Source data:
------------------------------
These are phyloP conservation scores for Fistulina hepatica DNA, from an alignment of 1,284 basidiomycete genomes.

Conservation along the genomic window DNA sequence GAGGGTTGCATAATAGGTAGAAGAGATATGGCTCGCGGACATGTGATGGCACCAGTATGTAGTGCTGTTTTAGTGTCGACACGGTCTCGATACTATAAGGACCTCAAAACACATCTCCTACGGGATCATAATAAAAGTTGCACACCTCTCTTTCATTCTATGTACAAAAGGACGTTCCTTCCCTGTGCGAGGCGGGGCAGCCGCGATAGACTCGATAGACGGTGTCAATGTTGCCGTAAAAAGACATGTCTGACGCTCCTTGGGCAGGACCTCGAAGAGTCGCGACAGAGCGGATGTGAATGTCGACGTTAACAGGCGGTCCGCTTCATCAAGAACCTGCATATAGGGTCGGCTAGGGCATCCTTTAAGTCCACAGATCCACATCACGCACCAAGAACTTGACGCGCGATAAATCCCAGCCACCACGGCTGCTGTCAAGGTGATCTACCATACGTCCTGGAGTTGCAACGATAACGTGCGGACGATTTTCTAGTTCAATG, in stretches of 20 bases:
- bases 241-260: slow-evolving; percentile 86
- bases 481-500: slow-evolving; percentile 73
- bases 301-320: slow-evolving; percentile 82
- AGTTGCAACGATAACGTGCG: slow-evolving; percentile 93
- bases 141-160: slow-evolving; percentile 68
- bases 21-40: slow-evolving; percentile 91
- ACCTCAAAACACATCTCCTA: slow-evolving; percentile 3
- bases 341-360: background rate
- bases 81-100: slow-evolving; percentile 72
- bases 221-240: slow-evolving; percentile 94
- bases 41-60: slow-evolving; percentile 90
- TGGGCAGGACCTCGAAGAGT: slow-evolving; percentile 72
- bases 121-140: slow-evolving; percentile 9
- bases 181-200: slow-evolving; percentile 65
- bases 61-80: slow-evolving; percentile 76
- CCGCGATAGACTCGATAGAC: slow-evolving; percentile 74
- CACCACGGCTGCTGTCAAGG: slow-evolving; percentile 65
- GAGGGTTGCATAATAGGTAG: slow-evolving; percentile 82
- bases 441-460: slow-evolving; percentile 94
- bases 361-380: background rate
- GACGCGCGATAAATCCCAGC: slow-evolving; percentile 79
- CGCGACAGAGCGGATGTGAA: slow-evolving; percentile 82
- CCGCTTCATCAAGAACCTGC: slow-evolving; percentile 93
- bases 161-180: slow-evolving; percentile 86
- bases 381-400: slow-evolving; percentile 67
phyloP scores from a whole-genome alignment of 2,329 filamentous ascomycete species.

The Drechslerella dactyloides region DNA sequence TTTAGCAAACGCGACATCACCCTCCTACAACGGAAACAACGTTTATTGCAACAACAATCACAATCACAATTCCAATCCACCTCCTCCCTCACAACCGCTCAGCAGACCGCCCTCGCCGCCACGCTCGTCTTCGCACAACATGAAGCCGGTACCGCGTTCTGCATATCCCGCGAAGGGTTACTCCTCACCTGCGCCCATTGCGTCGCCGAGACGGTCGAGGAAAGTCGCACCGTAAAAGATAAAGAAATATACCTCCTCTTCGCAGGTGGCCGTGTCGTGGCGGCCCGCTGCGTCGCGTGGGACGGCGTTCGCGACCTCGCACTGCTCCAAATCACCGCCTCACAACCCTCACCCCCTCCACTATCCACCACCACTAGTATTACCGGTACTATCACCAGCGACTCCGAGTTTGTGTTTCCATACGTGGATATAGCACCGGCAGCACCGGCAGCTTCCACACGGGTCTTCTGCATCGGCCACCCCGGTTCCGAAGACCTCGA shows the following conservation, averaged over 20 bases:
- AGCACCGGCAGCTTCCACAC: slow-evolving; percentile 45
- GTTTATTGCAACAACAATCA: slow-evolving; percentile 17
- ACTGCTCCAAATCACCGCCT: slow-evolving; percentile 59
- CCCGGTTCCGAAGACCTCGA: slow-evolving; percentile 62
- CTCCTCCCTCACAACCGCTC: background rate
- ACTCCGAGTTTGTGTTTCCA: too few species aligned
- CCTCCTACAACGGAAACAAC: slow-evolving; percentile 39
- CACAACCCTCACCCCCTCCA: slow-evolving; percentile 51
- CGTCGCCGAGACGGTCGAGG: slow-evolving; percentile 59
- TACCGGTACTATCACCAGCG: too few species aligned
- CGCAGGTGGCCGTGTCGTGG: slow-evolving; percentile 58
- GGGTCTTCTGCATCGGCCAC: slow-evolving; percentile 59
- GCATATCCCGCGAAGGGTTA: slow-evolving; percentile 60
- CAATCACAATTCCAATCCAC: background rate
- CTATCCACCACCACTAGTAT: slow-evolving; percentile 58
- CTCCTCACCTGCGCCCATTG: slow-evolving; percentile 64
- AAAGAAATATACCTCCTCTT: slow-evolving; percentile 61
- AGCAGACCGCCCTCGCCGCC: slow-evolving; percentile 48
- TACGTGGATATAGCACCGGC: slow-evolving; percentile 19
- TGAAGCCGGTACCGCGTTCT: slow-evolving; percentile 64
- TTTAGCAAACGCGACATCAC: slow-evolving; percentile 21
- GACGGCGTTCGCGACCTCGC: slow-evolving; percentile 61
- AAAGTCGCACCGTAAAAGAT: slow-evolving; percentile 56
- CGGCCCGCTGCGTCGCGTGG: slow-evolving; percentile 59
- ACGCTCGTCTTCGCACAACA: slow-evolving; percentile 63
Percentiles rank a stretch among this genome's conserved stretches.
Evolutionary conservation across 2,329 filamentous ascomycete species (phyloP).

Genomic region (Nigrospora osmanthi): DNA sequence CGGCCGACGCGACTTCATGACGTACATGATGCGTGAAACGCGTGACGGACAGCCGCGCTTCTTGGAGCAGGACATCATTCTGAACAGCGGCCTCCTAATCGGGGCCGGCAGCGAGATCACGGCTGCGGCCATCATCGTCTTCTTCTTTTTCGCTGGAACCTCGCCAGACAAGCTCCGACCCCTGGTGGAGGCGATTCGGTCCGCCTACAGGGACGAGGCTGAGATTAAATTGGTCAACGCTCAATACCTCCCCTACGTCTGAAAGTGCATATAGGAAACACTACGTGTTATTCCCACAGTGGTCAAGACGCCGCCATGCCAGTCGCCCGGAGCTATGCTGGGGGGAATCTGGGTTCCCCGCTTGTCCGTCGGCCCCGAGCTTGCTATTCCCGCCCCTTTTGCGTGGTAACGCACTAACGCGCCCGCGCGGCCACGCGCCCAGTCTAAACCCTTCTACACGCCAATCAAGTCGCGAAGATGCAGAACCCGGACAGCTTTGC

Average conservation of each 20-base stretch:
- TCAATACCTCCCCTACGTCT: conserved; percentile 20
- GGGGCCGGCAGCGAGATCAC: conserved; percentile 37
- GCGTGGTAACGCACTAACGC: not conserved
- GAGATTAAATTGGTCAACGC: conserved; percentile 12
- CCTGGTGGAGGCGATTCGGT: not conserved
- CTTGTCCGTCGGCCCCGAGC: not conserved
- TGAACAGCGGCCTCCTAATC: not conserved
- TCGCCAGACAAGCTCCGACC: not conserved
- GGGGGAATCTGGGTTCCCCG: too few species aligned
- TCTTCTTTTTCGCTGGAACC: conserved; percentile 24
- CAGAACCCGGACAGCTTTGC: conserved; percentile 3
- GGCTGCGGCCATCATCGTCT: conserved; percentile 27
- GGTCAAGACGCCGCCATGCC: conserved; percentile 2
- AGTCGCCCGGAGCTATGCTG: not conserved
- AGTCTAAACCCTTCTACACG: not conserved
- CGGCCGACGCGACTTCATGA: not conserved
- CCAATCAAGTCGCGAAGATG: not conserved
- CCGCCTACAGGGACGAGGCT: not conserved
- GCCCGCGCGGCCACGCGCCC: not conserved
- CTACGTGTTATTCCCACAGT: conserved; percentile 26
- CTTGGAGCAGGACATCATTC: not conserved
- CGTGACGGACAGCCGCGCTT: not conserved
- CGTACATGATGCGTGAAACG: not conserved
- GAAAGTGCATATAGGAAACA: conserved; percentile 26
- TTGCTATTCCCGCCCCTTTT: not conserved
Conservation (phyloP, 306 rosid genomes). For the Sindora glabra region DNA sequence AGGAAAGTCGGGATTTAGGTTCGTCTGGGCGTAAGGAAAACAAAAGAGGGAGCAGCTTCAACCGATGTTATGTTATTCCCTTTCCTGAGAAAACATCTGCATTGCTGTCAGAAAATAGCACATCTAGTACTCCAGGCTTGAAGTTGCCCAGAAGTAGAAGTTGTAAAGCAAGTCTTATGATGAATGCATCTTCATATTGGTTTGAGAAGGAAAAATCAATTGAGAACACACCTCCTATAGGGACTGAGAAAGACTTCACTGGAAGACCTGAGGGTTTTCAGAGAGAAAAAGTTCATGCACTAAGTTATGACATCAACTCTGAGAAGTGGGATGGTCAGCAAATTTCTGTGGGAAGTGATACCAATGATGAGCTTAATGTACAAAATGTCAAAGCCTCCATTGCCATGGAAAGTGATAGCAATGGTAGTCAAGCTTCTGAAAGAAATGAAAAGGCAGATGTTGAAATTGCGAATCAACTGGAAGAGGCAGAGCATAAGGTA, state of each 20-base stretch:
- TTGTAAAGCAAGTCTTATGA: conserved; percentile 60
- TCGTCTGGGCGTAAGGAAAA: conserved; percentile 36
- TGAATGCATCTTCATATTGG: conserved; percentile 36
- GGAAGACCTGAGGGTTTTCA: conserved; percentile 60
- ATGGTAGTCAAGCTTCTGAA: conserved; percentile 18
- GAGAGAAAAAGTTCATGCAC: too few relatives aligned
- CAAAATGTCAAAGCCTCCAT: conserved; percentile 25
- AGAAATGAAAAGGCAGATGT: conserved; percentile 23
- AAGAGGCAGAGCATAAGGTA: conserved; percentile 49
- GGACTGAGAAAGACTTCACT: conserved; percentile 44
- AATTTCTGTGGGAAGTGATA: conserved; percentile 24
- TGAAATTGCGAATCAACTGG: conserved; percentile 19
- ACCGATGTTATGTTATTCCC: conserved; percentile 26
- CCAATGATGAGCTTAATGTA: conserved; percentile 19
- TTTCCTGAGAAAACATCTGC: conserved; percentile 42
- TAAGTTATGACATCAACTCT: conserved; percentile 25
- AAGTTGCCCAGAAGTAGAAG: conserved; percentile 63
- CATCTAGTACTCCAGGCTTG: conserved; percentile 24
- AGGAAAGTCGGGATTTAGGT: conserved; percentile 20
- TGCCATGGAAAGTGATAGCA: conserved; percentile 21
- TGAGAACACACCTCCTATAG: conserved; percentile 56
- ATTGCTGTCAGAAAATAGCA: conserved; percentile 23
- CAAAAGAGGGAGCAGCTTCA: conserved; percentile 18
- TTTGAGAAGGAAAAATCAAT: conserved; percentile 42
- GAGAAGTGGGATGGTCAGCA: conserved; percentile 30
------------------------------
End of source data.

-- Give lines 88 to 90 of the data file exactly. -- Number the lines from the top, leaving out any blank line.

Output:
- GGAAGACCTGAGGGTTTTCA: conserved; percentile 60
- ATGGTAGTCAAGCTTCTGAA: conserved; percentile 18
- GAGAGAAAAAGTTCATGCAC: too few relatives aligned